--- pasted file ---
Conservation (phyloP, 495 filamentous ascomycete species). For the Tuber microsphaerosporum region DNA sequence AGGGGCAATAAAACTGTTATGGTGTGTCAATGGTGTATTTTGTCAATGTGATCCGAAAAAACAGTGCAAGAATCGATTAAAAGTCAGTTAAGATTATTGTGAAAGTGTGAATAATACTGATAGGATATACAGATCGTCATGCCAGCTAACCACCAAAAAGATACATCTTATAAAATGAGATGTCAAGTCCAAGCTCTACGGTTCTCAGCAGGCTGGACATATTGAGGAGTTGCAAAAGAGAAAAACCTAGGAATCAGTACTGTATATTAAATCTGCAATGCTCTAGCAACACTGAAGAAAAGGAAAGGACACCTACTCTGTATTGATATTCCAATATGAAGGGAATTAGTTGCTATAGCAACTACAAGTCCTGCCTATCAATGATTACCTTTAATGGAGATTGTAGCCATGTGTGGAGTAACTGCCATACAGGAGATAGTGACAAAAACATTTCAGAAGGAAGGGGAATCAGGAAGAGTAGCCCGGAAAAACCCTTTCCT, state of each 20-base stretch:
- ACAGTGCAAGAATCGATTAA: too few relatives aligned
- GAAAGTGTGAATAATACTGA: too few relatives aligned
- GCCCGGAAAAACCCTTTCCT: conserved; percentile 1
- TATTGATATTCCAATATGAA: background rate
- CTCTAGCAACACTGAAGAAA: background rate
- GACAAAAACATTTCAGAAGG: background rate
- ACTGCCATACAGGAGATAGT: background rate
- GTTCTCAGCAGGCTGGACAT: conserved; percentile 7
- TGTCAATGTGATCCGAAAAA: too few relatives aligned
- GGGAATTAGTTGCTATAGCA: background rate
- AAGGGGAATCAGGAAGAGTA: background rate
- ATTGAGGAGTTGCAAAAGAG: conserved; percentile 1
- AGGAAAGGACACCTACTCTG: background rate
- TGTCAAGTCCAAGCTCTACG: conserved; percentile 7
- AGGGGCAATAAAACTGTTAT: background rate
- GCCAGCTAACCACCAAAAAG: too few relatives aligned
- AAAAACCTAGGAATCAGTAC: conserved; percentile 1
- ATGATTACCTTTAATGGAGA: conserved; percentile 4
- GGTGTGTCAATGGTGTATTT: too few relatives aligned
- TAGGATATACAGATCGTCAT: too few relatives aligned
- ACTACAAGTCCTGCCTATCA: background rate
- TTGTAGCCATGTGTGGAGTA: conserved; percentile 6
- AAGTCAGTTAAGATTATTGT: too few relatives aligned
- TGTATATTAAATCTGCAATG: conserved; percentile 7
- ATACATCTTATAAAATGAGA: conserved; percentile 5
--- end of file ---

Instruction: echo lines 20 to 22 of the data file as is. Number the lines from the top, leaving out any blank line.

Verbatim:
- GGTGTGTCAATGGTGTATTT: too few relatives aligned
- TAGGATATACAGATCGTCAT: too few relatives aligned
- ACTACAAGTCCTGCCTATCA: background rate